When we get older, there comes a time to act like it. If you see an adult who plays with toys and acts like a toddler, you would say that person has a problem. If you see someone who is in their mid twenties, or maybe early thirties, or older, but still behaves like a teenager, well, assuming that this isn’t a cast member of a high school based TV show, then that’s actually rather sad and pathetic, and maybe somewhat creepy. Life continues, and we learn and grow and mature, or at least we should. That is the proper order of things.

The point of my sermon this morning is not to tell you to grow up, nor to act your age. There is a time to do that, and it’s not up to me to make up your mind for you if you are not ready to do that. That’s something that you can only decide for yourself. I can point you in the right direction, I can share my own experiences and knowledge to hopefully help you avoid mistakes, perhaps some of the same mistakes I’ve made in the past, or that I have seen others make, but we each make our own path in this life. We each make our own decisions, our own mistakes.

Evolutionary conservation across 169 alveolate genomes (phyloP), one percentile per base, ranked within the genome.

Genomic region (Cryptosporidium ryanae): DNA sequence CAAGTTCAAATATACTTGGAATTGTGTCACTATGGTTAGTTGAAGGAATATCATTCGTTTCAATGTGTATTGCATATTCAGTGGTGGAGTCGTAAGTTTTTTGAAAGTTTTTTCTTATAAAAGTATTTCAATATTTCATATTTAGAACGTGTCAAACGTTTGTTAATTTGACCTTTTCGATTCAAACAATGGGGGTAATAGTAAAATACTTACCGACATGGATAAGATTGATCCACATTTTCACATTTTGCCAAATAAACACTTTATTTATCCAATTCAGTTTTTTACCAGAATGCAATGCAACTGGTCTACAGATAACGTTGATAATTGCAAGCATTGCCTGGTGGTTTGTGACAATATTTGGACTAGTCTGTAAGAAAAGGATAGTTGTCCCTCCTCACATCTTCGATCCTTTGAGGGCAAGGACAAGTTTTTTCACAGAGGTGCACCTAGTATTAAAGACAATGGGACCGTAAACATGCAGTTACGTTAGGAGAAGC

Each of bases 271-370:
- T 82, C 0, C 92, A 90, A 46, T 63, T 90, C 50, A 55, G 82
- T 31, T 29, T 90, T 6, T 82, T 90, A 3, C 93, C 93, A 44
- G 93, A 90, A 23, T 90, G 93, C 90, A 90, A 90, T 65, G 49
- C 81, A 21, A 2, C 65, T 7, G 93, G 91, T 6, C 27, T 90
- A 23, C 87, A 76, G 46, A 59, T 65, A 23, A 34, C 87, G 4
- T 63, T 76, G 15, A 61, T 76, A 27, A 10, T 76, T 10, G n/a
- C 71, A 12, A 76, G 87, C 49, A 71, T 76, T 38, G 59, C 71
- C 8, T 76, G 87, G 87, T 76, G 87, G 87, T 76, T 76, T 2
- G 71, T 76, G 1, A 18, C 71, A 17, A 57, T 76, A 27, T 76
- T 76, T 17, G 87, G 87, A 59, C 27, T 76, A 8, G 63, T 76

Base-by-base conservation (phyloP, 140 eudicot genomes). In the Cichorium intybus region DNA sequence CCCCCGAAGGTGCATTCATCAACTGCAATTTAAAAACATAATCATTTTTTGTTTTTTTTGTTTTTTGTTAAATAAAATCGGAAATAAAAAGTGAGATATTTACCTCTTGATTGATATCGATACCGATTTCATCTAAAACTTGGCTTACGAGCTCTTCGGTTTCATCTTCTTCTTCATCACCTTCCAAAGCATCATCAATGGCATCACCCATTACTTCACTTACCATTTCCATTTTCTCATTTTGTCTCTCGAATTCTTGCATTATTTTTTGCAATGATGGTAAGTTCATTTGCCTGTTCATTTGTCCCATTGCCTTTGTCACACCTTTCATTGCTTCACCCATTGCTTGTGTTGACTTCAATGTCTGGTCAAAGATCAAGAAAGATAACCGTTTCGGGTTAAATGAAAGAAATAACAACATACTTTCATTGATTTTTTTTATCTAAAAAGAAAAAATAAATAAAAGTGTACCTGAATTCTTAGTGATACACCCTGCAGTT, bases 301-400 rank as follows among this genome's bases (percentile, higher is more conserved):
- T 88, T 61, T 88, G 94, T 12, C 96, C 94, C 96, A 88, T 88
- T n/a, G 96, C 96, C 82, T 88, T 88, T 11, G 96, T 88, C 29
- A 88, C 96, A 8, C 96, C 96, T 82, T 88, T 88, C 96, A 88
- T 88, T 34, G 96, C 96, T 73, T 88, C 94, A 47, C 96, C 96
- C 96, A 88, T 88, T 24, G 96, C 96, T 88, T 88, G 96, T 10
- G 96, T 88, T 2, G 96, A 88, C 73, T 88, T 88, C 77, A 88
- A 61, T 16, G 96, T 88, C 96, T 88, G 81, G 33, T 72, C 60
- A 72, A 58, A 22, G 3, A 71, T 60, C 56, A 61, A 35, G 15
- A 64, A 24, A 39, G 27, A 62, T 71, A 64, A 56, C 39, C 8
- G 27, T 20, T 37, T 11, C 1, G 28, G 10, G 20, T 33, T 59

A mistake that I have seen all too often is found by neglecting the first verse of Ecclesiastes chapter 12. (Ecc 12:1)  Remember now thy Creator in the days of thy youth. We’ll pause for a moment. There is no time like today to follow God. So many people think they want to follow God’s ways at some point, but not quite yet. Soon, but not today. They want to, as they might say it, live a little. Generally that really means they would like to sin a little. Or maybe a bunch, at least on a temporary basis. It won’t be that bad, and because they are young, the consequences won’t be so serious. And maybe the consequences won’t be serious. But maybe they will.